Registered Critic: Eric A Gordon

Eric A. Gordon, writes for People's World (peoplesworld.org). He has written for dozens of local, national, and international publications, mostly about art, music, culture, religion and politics. His undergraduate degree is from Yale and his doctorate in history is from Tulane. He was director of the Workmen's Circle/Arbeter Ring in Southern California from 1995 to 2010. Eric is the author of "Mark the Music: The Life and Work of Marc Blitzstein," and co-author of "Ballad of an American: The Autobiography of Earl Robinson." A book he translated from Portuguese ("Waving to the Train and Other Stories," by Hadasa Cytrynowicz) appeared in 2013. In 2015 he executive produced "City of the Future," a CD of Soviet Yiddish music from the 1930s. He is the former Southern California Chapter Chair of the National Writers Union (Local 1981 UAW/AFL-CIO).
Mar

LACKAWANNA BLUES

But for real local color, there’s nothing like poking around the underbelly of the working class—these uneducated, out-of-work misfits, maladroits and war veterans, some of them with missing limbs and others with streams of pretense or amusing malapropisms flowing from their lips—for heart-grabbing stories. The author’s powers of observation, recollection and storytelling, not to mention acting, singing and musicality, are prodigious, magical and virtuosistic. We don’t even miss these other people on the stage: They’re there, as he distinctly and believably portrays ancient survivors and young children, both men and women, even a few animals, slipping easily from one to the next through gait, voice, gesture, and vivid vernacular vocabulary. In several scenes—a conversation, a hit dance called “The Dog” or a brutal fight—he plays both parts.

Even when he pauses to recall just the nicknames of the people in the hood that he remembered, his recitation is like a sonnet of folk poetry.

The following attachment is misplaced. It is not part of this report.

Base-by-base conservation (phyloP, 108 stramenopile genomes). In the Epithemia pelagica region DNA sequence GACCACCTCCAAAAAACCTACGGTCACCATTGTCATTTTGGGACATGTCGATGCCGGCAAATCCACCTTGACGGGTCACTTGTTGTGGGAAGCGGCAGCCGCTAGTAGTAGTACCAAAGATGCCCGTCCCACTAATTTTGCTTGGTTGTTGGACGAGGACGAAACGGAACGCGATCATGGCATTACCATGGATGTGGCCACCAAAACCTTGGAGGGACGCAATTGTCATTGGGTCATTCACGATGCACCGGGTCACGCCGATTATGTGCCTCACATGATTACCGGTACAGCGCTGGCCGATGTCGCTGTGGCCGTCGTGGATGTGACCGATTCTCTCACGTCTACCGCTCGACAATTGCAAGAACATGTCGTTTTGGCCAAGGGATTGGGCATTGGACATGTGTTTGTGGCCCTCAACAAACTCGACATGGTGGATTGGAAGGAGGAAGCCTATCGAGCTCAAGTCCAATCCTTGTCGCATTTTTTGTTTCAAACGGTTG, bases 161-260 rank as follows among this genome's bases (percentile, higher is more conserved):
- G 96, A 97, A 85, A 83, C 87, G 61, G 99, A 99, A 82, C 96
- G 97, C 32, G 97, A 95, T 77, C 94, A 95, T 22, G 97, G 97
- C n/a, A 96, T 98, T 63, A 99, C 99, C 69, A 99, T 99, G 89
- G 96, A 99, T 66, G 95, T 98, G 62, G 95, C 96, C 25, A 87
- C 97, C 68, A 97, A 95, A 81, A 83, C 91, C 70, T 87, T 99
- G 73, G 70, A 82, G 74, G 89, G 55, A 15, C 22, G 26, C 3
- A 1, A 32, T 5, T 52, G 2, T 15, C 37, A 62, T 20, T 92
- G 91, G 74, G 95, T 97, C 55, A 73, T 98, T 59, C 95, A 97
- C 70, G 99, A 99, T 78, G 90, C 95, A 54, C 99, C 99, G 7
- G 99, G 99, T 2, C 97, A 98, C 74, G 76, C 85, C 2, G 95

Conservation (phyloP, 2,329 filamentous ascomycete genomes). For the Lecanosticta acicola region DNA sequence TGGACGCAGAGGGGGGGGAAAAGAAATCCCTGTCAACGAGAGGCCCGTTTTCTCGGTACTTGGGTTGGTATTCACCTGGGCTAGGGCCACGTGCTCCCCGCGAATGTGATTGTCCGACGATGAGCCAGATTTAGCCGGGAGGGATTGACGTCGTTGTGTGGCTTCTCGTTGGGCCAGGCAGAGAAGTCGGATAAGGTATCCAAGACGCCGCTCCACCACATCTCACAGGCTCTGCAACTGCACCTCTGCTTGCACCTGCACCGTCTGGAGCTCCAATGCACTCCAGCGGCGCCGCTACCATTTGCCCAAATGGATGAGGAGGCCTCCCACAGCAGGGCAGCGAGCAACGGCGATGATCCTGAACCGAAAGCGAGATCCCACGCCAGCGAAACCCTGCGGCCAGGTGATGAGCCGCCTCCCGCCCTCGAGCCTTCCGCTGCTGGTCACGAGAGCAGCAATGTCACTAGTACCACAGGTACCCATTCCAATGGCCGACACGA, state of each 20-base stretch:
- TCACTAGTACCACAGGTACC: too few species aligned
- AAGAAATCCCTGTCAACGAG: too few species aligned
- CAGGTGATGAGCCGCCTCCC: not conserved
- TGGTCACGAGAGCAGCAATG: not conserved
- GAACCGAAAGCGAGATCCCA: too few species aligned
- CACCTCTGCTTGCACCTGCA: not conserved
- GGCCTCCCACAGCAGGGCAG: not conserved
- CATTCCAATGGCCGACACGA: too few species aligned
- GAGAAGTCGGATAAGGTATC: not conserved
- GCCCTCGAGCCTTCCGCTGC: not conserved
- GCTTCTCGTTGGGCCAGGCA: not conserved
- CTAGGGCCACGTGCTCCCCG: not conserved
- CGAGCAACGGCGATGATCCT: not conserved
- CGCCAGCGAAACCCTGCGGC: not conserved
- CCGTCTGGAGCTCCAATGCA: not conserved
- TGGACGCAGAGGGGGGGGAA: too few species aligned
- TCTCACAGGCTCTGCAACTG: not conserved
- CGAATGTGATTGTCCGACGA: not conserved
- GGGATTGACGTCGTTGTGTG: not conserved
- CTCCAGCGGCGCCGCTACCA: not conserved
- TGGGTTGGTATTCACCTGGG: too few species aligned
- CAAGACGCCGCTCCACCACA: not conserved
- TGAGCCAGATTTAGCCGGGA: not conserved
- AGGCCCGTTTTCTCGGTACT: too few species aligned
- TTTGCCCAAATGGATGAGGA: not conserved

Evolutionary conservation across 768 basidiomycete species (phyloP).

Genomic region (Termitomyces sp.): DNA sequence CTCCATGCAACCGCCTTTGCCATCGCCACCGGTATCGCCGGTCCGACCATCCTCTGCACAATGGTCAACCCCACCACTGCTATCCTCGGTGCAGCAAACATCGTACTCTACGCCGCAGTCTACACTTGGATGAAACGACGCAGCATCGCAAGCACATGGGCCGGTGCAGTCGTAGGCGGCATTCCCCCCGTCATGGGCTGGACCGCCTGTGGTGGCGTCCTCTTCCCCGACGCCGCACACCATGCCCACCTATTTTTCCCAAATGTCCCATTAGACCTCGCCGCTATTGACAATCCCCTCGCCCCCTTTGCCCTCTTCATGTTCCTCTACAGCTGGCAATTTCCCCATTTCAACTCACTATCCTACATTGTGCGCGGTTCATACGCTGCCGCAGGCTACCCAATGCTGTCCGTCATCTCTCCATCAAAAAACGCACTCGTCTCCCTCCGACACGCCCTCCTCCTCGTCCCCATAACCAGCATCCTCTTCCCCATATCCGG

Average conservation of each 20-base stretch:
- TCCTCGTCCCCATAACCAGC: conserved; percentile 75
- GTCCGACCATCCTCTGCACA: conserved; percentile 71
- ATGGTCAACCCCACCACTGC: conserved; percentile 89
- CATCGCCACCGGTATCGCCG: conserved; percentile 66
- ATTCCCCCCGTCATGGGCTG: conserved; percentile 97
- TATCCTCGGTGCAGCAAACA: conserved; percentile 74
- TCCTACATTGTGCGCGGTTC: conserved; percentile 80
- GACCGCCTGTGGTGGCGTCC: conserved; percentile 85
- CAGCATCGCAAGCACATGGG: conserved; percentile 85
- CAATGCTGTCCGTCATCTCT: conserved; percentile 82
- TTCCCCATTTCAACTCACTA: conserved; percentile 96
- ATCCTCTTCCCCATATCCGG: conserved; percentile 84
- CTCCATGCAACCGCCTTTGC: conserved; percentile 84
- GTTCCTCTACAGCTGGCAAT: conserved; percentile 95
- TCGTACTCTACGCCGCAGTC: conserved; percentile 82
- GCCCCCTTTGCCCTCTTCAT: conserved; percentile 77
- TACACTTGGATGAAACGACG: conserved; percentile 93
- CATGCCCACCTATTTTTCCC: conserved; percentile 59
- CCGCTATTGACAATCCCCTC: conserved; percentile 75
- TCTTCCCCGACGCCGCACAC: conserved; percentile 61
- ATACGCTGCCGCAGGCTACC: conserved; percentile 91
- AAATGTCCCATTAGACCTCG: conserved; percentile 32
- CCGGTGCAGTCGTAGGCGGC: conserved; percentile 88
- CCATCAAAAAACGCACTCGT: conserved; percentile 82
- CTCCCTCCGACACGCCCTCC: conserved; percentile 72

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Mar

FRIENDS WITH GUNS

If it looks as though Josh and Shannon’s marriage is falling apart before our eyes, do we see this as a metaphor for the country? “You’re worried you’re losing your wife,” Leah tells him, “because she’s discovered her strength.” Will we destroy ourselves over gender relations, on top of guns, never having found a way toward resolution? Is there any hope at all?

With all these issues so powerfully laid before us in the theatre, I can safely say I have never before been to a play that so thoroughly confronted and confounded my own assumptions. And I’m not sure I even appreciate that—which is finally, at least for me, the most troubling aspect.

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Mar

The Joy Wheel

Moving in the opposite direction, against the tenderness and vulnerability that love demands, Frank has been seduced into following the doomsday fears and prognostications of his PPPPPPP “prepper” friend Stew (Maury Sterling) by building an armed underground survival bunker in the space that once was the family swimming pool. For those outside the apocalyptic prepper community, PPPPPPP—which Stew has finally been able to secure as his Illinois license plate—stands for “Proper Planning and Preparation Prevents Piss-Poor Performance.” When the barbarians come—you know, the “globalists” and their government jackboots—the well trained preppers in this millenarian fantasy will stay on to defend civilization as we know it, and repopulate the Earth with fertile young women chosen for that purpose. McRae posits that everyone is riding the Joy Wheel, an amusement park ride where only the person holding the center of a whirling centrifugal circle will survive, the others being spun off the island. Happiness is a zero-sum commodity and few will win it.

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Mar

Native Voices at the Autry Presents Pure Native

Valerie Ramirez tells a compelling and relevant story which does not require a conclusive ending to be effective. It is quite enough to raise all the issues she has, without tipping her hand as to where her own sympathies lie. Several characters have lyrical monologues in which they look into the future, or convene with the spirits, that are real jewels of Native writing. Most of the expository dialogue, however, sounds stiff and earnest, though well acted. Her title suggests how hard, and maybe how harmful it can be, to presume to be “pure” anything. Ramirez has a gift for subtle and nuanced situations.